The ruling’s breach of contract section, however, provided a complete victory for the accused student—and with language that resembled McConnell’s broad Title IX rhetoric from the motion to dismiss decision….

“’Fair,’” McElroy correctly noted, “is not a term with a commonly accepted definition. It is conclusory: its precise meaning fluctuates with the context in which it is used.” Accordingly, the specifics of the case at hand mattered—and, indeed, procedures that might be fair in the context of a plagiarism allegation might not be in the context of a Title IX adjudication. Did fairness require the types of procedural protections—notice, access to relevant evidence, ability to submit questions of adverse witnesses—that JWU denied to Doe? McElroy concluded that “in the context of an uncounseled college junior, facing the frightening and very serious prospect of possible expulsion from school, in a case of contrary ‘he said/she said’ allegations, a reasonable juror could determine that the meaning of ‘fair’ includes being provided more protections than Doe alleges he received.”

McElroy addressed the matter in greater detail in an extended footnote. “It appears,” she observed “that JWU put a significant burden on Doe to ascertain the details of the process, rather than provide him with a detailed description.” For instance, “a reasonable jury could find that requiring Doe to discern what questions he should ask (e.g., could he propound written questions before Ms. Smith was interviewed by the panel or after she gave a statement; could he make an opening or closing statement, what would constitute ‘personal knowledge’ by a witness, would a roommate sleeping in the room close to the bathroom who heard nothing be a witness ‘with personal knowledge,’ etc.), is unfair when students are strangers to such a process and rely entirely on what is told to them to inform their understanding of what they are up against.” Her conclusion? “A reasonable juror could decide that it is not ‘fair’ to require a student who knows little or nothing to figure out what s/he does not know in order to ask productive questions.”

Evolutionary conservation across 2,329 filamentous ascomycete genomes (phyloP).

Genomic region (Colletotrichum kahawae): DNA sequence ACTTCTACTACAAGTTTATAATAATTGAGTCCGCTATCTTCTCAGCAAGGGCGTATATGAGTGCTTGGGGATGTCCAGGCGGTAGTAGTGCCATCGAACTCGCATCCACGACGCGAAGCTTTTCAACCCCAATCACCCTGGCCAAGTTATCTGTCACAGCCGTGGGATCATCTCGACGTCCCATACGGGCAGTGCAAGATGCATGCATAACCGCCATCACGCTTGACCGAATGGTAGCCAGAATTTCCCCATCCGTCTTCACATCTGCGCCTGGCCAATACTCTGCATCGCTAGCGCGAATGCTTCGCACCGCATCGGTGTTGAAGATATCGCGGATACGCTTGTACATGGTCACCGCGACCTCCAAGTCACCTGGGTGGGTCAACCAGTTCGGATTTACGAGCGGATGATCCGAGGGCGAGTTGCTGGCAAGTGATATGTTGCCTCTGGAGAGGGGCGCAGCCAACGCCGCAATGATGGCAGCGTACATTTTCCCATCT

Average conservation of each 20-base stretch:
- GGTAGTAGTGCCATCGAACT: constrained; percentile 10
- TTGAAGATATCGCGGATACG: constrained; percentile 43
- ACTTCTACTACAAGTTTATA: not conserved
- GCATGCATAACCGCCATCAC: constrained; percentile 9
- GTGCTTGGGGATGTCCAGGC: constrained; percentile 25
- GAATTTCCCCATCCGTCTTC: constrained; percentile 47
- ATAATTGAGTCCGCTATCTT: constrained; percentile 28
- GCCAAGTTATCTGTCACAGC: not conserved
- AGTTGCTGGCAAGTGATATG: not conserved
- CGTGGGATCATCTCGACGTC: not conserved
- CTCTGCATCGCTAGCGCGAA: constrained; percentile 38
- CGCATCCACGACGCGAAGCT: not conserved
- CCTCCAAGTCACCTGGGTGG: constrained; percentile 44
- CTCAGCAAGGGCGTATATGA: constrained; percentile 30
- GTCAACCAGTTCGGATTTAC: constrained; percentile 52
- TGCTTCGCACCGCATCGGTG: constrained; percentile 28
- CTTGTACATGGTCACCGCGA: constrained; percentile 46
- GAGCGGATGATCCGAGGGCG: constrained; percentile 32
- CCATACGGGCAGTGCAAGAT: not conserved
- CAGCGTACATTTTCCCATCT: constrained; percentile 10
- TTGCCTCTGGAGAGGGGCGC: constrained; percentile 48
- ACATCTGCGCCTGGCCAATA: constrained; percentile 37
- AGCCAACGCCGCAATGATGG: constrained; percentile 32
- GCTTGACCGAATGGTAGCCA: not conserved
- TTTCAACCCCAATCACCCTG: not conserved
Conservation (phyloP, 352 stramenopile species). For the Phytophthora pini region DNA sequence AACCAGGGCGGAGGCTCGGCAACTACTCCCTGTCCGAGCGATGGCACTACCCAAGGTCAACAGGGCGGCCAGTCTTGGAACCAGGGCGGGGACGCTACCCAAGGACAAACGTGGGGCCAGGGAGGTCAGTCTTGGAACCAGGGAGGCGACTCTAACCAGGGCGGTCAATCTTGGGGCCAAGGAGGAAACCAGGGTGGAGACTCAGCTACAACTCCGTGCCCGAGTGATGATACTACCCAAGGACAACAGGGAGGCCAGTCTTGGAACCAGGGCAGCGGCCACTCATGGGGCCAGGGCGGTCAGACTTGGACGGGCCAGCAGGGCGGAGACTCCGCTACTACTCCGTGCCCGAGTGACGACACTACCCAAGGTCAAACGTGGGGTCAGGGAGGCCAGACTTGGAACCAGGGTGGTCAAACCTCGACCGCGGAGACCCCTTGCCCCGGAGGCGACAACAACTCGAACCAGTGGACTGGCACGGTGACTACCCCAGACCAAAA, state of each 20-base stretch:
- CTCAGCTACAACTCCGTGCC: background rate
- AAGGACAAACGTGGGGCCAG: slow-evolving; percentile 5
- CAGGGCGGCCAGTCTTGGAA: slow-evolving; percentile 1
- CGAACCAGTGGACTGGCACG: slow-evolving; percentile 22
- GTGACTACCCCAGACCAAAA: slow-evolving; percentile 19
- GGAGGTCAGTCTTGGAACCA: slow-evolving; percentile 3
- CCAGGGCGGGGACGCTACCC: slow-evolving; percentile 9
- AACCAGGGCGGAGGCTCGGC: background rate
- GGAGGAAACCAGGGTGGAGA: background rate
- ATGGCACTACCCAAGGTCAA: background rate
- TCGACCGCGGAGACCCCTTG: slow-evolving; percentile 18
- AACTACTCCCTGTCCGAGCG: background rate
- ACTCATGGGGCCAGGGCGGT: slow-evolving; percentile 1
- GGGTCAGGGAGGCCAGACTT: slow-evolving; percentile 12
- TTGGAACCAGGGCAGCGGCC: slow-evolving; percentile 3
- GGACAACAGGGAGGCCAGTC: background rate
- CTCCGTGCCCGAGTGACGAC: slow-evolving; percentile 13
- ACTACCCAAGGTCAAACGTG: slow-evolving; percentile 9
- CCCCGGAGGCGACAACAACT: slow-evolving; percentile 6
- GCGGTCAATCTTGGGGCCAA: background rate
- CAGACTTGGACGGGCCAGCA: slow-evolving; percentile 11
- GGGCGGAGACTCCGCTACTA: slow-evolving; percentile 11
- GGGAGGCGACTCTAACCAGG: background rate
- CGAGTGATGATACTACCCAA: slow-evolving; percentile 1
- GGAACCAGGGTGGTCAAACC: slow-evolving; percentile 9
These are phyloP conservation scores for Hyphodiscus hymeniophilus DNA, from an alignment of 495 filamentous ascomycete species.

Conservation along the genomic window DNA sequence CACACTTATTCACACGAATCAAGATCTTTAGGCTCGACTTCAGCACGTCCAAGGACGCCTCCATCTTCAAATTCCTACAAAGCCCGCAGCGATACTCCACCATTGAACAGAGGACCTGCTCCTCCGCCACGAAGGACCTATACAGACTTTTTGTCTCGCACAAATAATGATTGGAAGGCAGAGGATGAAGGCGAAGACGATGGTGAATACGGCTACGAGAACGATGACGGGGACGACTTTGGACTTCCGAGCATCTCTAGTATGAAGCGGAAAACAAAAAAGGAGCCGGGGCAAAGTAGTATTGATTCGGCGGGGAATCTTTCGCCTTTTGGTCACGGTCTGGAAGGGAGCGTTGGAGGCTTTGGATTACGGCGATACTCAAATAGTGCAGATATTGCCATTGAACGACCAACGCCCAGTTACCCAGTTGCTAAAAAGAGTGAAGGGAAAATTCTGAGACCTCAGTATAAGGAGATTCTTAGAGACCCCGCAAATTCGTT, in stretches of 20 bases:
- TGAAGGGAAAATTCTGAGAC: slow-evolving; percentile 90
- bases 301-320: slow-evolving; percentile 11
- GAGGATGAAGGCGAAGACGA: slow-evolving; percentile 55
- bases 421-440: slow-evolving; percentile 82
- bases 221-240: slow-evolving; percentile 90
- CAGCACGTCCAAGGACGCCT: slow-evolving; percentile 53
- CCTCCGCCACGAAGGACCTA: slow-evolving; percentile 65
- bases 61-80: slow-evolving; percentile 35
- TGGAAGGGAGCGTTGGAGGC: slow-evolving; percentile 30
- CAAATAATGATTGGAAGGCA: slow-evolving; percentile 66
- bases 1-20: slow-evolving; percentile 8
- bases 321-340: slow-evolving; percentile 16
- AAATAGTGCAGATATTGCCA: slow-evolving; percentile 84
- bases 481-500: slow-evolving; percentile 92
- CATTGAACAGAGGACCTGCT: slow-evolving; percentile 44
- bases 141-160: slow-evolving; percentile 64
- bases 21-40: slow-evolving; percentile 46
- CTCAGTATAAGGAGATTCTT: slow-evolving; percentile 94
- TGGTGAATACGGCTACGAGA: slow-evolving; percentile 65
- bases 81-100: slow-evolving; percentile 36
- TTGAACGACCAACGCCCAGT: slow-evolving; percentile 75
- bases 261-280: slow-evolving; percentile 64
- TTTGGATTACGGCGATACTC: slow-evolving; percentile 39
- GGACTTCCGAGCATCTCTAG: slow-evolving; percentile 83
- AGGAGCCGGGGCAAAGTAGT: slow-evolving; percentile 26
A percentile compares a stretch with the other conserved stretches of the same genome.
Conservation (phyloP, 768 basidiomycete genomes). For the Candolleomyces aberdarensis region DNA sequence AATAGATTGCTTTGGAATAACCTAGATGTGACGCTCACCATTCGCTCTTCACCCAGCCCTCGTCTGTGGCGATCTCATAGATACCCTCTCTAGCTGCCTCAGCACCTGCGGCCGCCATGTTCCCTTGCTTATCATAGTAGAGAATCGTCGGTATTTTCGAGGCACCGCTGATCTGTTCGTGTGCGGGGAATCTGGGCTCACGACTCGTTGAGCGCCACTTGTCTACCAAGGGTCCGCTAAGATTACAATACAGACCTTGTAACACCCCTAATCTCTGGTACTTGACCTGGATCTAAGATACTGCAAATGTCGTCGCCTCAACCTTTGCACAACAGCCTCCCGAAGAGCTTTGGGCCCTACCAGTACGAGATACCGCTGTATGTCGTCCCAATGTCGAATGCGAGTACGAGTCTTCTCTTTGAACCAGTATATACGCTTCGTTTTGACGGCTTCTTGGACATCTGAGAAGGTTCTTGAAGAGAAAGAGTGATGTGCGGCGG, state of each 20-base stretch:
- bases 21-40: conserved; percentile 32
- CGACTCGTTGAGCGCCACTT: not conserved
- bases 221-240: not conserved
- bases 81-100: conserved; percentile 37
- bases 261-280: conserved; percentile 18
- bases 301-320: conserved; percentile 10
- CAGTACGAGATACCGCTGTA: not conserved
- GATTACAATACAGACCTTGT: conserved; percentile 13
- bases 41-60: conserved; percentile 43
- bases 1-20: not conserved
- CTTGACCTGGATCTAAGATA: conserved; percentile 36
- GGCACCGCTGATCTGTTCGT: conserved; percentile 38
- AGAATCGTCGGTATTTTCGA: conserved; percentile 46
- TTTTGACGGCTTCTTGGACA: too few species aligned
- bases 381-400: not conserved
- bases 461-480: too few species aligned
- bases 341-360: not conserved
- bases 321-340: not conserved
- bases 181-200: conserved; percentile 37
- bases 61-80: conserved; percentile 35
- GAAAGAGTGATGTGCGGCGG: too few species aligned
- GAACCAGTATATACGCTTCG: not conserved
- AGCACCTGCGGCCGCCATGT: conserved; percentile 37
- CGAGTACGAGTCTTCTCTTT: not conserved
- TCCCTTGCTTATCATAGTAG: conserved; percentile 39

The Judge summarized the male students’ procedural complaints, and which assertions JWU disputed:

1. he was never given a copy of what was an 18-page statement by Smith; it was read to him at a “Pre-Hearing Conference” shortly after he was charged and he was allowed, in the presence of another student whom he chose as his “advisor,” to take notes. That is undisputed.
2. the process was not sufficiently explained to him, in that he was not told “how and if he could question any witnesses, bring any witnesses, bring and/or submit any evidence, whether there would be opening statements or closing statements.” JWU asserts that Doe was adequately informed and that he was told at least twice he should ask questions if he did not understand something or wanted more information. Doe disputes that the explanation was adequate but does not dispute he was told he could call with questions.